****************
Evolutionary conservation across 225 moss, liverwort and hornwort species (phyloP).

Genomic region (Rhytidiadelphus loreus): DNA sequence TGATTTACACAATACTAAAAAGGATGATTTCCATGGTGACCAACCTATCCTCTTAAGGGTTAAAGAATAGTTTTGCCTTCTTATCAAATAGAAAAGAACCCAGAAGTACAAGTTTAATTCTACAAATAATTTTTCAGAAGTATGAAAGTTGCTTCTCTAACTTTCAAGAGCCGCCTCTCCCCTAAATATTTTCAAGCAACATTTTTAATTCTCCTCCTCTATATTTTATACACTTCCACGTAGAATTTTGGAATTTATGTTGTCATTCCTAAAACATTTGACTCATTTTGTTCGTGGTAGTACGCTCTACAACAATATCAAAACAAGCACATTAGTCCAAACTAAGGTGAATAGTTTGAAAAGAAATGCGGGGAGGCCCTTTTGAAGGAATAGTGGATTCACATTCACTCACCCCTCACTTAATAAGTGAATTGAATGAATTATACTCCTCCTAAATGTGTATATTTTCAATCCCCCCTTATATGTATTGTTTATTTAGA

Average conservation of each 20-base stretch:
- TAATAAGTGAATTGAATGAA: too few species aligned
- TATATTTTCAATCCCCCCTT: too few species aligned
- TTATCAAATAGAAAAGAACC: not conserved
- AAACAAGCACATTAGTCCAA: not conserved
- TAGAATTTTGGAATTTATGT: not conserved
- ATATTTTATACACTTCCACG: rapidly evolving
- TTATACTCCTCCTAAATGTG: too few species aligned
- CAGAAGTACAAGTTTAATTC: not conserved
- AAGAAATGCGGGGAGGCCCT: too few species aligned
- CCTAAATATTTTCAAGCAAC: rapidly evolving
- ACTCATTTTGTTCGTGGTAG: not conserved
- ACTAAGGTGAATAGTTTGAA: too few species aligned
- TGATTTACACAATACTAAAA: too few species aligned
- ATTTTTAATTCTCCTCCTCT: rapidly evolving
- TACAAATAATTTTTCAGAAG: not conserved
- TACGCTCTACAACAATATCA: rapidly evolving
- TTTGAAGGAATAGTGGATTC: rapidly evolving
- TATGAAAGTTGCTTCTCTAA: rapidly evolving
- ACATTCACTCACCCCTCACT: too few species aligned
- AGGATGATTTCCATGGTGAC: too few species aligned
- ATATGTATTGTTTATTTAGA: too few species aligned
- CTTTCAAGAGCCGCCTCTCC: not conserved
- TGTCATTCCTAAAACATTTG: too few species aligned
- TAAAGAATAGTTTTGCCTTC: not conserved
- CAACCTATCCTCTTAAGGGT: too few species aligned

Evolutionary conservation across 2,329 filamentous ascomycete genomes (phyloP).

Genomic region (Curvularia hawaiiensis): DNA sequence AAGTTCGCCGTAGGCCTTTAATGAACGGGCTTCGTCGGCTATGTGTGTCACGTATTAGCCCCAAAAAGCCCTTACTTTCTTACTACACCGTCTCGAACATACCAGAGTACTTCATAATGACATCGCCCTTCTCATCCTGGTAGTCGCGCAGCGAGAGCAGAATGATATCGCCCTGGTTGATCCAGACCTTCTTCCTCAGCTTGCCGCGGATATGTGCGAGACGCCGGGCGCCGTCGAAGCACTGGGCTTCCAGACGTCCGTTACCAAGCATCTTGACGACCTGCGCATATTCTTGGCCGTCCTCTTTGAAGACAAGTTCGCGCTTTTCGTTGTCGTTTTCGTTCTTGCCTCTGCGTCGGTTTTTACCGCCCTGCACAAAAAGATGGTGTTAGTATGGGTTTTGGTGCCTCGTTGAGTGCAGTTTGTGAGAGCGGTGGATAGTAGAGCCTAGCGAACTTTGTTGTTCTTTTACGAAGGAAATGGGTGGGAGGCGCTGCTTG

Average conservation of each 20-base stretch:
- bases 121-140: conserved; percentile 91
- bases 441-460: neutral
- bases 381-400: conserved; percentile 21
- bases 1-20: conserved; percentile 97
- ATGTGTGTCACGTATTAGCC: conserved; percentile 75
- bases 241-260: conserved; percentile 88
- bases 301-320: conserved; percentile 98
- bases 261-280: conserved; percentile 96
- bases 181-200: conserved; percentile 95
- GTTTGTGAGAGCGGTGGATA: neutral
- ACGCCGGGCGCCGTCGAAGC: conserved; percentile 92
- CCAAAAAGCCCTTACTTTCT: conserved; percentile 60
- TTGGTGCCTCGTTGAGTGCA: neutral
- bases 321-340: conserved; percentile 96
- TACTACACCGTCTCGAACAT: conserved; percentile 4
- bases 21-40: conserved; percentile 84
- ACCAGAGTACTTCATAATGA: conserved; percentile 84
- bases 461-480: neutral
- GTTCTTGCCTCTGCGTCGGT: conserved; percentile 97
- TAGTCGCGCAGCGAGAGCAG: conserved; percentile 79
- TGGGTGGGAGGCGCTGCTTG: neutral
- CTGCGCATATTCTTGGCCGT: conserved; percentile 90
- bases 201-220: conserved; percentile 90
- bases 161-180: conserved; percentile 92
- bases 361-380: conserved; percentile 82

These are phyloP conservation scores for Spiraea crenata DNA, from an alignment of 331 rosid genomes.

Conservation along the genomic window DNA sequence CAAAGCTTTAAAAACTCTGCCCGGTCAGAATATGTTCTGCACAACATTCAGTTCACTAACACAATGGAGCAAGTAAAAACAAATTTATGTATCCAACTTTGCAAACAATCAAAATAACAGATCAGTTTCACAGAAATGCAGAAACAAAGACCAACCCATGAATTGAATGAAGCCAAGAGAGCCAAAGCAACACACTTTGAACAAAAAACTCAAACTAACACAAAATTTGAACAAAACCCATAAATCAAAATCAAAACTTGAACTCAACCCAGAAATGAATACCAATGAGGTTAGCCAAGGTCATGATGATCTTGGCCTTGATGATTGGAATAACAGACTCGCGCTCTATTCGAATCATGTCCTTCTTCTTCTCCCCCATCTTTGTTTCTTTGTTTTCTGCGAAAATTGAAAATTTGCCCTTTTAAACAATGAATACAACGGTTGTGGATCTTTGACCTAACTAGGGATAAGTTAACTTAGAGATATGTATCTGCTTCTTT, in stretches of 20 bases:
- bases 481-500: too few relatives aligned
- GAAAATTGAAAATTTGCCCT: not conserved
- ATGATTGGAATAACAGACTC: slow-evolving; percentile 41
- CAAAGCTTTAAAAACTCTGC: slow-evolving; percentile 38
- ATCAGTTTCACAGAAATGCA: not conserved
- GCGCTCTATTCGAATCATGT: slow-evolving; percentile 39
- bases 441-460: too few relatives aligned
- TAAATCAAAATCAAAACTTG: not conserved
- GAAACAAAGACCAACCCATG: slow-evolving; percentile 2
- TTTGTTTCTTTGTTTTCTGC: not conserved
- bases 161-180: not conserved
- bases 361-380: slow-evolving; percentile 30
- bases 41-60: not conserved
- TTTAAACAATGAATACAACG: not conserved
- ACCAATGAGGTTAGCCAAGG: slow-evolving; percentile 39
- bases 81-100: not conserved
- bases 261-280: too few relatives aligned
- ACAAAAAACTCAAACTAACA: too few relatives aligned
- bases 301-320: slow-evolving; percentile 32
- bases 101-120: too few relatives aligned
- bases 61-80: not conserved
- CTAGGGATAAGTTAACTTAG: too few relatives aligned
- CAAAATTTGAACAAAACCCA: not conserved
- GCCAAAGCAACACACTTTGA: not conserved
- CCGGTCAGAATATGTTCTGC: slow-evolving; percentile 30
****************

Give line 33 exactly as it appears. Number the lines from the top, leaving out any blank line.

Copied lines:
- bases 441-460: neutral